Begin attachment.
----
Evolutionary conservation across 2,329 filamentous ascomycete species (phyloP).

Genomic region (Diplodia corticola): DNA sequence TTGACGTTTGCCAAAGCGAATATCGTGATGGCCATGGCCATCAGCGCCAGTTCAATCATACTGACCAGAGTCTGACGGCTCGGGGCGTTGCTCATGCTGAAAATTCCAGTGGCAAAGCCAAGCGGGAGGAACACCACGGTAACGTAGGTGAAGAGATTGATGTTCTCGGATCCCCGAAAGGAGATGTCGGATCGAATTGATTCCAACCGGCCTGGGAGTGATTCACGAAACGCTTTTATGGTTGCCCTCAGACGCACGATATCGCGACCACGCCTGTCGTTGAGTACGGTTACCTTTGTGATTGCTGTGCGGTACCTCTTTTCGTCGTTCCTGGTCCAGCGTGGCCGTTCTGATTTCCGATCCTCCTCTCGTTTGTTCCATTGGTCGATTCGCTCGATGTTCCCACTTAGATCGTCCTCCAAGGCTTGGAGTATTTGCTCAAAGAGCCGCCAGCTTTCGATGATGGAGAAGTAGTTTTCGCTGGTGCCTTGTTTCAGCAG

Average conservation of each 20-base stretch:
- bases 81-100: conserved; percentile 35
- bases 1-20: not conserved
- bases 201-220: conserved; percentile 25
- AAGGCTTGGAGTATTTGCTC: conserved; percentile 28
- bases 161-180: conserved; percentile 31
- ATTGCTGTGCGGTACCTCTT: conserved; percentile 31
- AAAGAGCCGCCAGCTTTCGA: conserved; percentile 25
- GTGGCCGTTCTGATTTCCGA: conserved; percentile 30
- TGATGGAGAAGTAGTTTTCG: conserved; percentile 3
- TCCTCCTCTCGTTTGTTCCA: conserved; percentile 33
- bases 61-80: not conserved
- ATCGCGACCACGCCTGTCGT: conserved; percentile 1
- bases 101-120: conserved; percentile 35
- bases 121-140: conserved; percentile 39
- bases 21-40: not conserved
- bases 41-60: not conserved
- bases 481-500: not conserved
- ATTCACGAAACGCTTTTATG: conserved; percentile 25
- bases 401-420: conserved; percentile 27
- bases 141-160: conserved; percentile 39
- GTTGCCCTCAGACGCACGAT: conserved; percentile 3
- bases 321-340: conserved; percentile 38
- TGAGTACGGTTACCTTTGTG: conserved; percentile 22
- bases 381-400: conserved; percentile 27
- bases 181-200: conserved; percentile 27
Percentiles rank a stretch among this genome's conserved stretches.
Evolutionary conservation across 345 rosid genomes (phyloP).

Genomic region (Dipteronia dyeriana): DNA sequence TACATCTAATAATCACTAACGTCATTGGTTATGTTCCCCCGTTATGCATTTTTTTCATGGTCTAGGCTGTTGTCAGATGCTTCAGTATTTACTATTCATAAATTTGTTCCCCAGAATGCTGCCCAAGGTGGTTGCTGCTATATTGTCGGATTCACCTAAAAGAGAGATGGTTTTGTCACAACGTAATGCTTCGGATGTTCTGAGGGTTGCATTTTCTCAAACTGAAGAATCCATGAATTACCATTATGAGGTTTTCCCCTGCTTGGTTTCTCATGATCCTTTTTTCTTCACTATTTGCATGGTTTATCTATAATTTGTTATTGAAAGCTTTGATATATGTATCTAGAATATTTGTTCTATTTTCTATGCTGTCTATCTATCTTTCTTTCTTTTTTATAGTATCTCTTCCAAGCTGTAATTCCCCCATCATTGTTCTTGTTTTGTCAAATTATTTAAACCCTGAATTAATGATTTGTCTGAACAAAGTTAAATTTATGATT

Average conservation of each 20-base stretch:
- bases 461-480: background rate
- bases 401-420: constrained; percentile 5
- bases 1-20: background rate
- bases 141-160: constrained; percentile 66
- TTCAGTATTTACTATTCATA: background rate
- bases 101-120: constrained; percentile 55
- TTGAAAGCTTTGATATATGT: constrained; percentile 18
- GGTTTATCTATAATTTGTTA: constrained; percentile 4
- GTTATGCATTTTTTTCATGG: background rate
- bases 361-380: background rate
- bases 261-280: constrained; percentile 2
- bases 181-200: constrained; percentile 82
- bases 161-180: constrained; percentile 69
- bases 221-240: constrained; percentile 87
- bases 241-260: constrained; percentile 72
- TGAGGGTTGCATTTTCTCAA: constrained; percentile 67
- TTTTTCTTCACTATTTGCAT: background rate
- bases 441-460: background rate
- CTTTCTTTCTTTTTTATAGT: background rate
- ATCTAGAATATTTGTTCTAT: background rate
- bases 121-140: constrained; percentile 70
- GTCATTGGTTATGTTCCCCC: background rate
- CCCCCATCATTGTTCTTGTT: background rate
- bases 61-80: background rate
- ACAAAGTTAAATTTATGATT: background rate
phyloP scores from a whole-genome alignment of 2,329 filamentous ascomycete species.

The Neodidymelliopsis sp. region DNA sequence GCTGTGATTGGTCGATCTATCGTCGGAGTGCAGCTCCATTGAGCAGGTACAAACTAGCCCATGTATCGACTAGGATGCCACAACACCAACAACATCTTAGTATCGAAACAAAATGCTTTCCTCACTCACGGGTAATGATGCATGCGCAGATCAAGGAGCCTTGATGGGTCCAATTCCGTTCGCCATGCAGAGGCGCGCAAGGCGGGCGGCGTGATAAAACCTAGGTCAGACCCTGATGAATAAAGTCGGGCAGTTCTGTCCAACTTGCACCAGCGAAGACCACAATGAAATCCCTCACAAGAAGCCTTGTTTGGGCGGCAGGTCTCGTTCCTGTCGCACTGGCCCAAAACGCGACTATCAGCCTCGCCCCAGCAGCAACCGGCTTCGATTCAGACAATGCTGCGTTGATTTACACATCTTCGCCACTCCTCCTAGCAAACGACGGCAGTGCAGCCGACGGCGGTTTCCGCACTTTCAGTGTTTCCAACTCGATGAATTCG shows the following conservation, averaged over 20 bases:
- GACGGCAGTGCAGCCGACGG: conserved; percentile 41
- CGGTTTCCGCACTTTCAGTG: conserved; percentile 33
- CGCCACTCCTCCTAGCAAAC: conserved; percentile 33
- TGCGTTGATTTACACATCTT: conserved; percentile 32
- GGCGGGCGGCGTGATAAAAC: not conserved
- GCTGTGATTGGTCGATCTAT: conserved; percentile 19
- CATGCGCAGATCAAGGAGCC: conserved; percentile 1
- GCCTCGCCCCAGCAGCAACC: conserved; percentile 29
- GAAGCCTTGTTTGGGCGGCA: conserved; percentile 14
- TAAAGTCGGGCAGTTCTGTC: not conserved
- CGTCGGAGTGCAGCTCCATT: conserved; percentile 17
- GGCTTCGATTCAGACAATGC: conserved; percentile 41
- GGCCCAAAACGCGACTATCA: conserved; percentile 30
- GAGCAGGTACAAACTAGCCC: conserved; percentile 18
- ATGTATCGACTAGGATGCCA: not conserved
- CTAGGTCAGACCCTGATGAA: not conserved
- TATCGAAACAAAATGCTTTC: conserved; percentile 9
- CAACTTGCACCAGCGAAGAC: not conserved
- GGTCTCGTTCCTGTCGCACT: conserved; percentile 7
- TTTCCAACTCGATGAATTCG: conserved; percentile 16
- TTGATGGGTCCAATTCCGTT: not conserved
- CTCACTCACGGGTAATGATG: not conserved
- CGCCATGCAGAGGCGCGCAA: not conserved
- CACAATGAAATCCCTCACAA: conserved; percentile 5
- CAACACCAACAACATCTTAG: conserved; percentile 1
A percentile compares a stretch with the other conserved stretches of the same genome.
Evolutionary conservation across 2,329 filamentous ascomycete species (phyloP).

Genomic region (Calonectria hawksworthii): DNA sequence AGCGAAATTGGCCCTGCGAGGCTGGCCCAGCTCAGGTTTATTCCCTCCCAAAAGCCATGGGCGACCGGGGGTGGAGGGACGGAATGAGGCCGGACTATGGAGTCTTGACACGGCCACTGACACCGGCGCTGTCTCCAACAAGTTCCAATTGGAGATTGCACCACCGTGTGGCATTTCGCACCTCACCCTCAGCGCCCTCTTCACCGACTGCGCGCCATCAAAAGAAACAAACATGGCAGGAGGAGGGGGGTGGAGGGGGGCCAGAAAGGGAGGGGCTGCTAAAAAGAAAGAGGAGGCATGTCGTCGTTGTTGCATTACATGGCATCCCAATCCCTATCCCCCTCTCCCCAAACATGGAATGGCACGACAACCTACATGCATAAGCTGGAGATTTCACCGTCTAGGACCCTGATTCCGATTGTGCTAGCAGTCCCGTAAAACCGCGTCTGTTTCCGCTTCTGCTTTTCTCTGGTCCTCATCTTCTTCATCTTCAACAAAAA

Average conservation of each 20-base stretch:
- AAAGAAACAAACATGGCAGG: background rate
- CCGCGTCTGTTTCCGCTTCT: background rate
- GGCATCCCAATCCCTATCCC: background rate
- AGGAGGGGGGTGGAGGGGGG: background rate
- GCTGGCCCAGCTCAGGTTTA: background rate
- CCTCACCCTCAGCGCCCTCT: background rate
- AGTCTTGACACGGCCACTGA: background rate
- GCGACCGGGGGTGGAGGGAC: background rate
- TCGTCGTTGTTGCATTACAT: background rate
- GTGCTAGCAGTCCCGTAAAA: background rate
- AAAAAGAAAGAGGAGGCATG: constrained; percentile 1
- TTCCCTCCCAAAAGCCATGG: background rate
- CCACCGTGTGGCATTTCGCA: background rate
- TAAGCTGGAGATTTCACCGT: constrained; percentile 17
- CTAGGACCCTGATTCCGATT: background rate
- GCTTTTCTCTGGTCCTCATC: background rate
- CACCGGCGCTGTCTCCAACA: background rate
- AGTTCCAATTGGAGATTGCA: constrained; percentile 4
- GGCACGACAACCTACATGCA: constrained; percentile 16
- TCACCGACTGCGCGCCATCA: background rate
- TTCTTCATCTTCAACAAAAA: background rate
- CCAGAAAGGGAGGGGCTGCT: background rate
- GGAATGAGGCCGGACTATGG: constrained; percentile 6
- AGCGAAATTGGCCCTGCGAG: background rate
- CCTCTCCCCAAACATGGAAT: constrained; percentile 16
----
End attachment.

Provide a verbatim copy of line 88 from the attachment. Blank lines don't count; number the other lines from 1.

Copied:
Average conservation of each 20-base stretch: